In the early 1980s I worked extensively in Germany, juggling gigs with Soft Machine alongside work with the NDR Big Band in Hamburg. I met Eberhard Weber in the second-half of the 1970s and played with him on a record date led by the German guitarist Volker Kriegel (Missing Link). Eberhard subsequently asked me to join his quartet ‘Colours’. I loved working with him; a fantastic bass player and a fantastic man. We recorded with Manfred Eicher for his ECM label and the Goethe Institute subsidised two tours of the States and a six-week tour of Australia and New Zealand. A great band. Loved it!
I met another wonderful bassist, Arild Anderson, through the EBU (European Broadcasting Union). Each year, the radio stations of member countries put a big band together for a concert, which is broadcast and recorded by the host station. When the BBC hosted the event at Golder’s Green Hippodrome, John Taylor, Chris Laurence and I formed the rhythm section. Although Arild was with a Norwegian band, he asked if he could play with us, so that we would have two basses, with Arild playing over-the-top of Chris. Since then we’ve been involved in a lot of projects together and keep in regular touch.
Jeff Clyne was lovely to play with, a very special bloke. He was four years older than me and came up in that special Tubby Hayes – Jazz Couriers’ generation of players. And wow, what a band that was! But Jeff moved on. He had a wonderful love/hate relationship with John Stevens. They loved playing together but drove each other mad in the process. I miss him dreadfully.
The bass player/drummer relationship is very, very special. It’s to do with how you hear the time. Some bass players and some drummers push on the beat, others lay-back. It’s very important finding people that you feel completely comfortable with and adjusting those two things. As you get older you become more flexible; at least I hope so. I’ve been incredibly lucky to play with such great players as Jeff, Chris, Dave (Holland) Eberhard, Arild, and of course Lucas Lindholm.
John Surman has a special place in my career. We’ve had a long association that goes right back to Ronnie’s ‘Old Place’. He’s an absolute giant and one of the first of our generation to make an international mark. We had a fantastic quartet with John, John Taylor, a genius, on piano and Chris Laurence, another genius, on bass. Music is people and if you get the chemistry together as we did, it just communicates, no matter what style of music you play. We shall be playing together again in May of this year at the Cheltenham Jazz Festival to celebrate John’s 75th birthday with a rare live performance of The Brass Project.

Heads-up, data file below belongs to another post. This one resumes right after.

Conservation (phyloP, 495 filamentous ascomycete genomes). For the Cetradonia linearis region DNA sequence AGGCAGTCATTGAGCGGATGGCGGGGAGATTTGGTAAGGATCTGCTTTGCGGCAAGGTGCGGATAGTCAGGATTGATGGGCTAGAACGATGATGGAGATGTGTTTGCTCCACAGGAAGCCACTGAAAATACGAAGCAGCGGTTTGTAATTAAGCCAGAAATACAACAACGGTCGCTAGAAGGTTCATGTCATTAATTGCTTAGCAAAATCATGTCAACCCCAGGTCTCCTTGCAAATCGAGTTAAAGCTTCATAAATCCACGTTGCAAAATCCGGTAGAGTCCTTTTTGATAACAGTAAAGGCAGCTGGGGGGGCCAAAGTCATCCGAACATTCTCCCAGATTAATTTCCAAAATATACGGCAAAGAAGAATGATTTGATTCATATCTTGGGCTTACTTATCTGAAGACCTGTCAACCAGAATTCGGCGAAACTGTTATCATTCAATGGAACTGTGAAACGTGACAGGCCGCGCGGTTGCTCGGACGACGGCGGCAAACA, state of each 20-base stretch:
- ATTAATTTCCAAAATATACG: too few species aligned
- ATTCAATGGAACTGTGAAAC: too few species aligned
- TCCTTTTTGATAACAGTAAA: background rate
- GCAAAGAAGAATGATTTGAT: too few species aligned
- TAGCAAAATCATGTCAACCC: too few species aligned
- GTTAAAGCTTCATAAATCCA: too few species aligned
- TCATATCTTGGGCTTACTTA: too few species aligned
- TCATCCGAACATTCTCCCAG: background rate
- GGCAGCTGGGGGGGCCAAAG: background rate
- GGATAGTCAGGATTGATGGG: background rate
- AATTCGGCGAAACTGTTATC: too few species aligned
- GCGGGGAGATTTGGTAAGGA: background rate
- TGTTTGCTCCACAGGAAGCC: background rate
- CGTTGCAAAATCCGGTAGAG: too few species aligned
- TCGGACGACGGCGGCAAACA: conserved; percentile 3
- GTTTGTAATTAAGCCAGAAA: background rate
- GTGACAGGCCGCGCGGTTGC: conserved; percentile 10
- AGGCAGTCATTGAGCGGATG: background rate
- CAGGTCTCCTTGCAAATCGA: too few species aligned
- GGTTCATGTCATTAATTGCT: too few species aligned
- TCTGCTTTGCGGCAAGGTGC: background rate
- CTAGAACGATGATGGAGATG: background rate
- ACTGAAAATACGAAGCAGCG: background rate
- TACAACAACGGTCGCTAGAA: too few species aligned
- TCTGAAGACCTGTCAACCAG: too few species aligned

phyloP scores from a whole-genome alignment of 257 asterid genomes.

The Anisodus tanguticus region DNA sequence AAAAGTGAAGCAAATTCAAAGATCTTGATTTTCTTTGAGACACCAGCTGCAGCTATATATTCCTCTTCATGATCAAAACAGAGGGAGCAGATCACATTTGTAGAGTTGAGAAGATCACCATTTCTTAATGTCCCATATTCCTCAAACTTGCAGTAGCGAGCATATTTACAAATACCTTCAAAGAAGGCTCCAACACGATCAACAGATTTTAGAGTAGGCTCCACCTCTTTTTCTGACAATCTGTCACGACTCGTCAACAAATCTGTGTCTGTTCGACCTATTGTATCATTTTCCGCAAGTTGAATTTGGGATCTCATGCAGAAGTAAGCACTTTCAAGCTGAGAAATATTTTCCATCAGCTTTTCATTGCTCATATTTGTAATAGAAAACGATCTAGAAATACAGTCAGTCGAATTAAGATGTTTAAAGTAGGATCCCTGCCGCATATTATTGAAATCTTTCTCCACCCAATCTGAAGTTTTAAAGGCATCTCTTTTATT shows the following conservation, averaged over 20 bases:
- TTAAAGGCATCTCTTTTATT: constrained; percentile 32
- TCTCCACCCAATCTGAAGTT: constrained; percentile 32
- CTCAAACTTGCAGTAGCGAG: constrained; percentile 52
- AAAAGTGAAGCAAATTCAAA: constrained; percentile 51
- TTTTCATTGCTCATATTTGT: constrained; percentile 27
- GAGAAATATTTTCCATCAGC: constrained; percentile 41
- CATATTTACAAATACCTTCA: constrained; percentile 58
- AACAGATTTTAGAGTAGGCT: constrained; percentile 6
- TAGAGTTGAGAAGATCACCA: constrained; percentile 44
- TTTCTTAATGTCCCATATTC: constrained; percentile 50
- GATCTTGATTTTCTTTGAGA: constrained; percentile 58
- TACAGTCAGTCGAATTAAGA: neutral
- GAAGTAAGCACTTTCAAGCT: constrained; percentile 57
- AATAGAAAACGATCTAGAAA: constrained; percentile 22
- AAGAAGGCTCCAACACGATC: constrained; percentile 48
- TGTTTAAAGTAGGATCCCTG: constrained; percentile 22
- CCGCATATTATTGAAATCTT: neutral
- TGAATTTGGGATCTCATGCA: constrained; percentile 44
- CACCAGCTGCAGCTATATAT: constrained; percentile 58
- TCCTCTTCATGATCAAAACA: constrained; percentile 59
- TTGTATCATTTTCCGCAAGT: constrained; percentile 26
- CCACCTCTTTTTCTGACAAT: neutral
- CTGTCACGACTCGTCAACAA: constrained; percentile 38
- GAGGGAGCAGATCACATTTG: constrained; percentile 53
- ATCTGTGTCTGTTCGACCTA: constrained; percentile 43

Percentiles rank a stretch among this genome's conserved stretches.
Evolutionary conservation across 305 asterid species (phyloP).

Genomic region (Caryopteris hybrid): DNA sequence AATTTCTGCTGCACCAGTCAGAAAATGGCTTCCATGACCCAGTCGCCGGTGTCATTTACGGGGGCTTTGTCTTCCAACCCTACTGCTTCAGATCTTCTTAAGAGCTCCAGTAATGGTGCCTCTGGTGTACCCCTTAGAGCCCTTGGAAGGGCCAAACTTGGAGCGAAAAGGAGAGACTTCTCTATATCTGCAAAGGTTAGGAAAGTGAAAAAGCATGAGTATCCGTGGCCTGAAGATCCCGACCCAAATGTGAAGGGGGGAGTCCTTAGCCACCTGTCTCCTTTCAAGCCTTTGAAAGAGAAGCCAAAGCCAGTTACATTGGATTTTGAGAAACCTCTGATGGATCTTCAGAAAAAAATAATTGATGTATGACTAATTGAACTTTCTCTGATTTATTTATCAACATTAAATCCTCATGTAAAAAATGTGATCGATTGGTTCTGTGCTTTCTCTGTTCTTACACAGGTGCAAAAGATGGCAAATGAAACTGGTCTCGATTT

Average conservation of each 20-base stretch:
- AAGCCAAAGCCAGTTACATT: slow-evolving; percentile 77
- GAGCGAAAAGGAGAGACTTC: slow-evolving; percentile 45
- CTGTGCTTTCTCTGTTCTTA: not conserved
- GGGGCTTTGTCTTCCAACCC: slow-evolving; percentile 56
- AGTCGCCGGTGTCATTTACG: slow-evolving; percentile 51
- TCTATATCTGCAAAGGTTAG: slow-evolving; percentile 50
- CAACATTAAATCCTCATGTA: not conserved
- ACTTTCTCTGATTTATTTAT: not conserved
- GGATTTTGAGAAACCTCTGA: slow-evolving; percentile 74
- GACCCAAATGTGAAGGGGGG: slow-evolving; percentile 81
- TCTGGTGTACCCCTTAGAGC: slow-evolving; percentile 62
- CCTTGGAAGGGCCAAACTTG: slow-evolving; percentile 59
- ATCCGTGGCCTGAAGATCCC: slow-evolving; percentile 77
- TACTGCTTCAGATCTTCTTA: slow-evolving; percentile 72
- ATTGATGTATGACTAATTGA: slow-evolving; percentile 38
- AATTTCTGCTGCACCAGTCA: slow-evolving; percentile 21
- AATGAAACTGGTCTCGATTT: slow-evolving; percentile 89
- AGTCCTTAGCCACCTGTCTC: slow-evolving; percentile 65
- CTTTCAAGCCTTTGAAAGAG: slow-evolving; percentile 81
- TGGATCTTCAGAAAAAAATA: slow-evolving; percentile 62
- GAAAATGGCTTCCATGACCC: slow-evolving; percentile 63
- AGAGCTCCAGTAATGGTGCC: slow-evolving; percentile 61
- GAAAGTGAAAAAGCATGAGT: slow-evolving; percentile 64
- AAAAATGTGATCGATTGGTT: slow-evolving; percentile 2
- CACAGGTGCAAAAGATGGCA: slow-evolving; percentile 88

Music is a strange and incredible process. It’s what we do, and yet in a sense we don’t even think about it; we just ‘do it’. When someone puts a band together, they pick people who will bring their own way of playing and musical personality to the music. Nobody needs to tell you what to do; it’s improvised music so you don’t want any constraints. If there’s ever a doubt in my mind, I might ask, ‘How do you want this?’ and inevitably the answer comes back, ‘Yes, well, it could be a little bit like this or maybe a little bit like that … Whatever you think, really?’.
It comes back to you. That’s what the world of jazz is all about. It’s a personal voice. That was the whole thing with Ellington; he chose people for their musical qualities He didn’t have to tell them how to play; the music was written around them and that’s how it should be. I’ve been incredibly lucky to have been playing this long and to have come up with a generation of amazingly talented people of like-mind. ‘It’s been a blast,’ as they say. And long may it continue!
JOHN MARSHALL: A personal selection of 10 recordings;
Michael Gibbs - Michael Gibbs Deram 1969
Nucleus - Elastic Rock Vertigo 1970
Jack Bruce - Harmony Row Polydor 1971
Soft Machine - Bundles (Harvest1974) Esoteric 2010
Soft Machine - Softs (Harvest1976) Esoteric 2010
John Surman - Morning Glory (Island 1973) Fledg’ling 2017
John Surman Qt - Stranger Than Fiction ECM 1994
Eberhard Weber’s Colours - Silent Feet ECM 1977
Andersen/Tsabropolous/Marshall - Achirana ECM 2000
Soft Machine - Hidden Details Dyad 2018 also Vinyl
The John Surman / John Warren Brass Project featuring John Marshall will appear at Cheltenham Town Hall at 2.15 pm on Saturday 4th May as part of the 2019 Cheltenham Jazz Festival.
Further details and tickets available from http://www.cheltenhamfestivals.com
Interview conducted by TREVOR BANNISTER.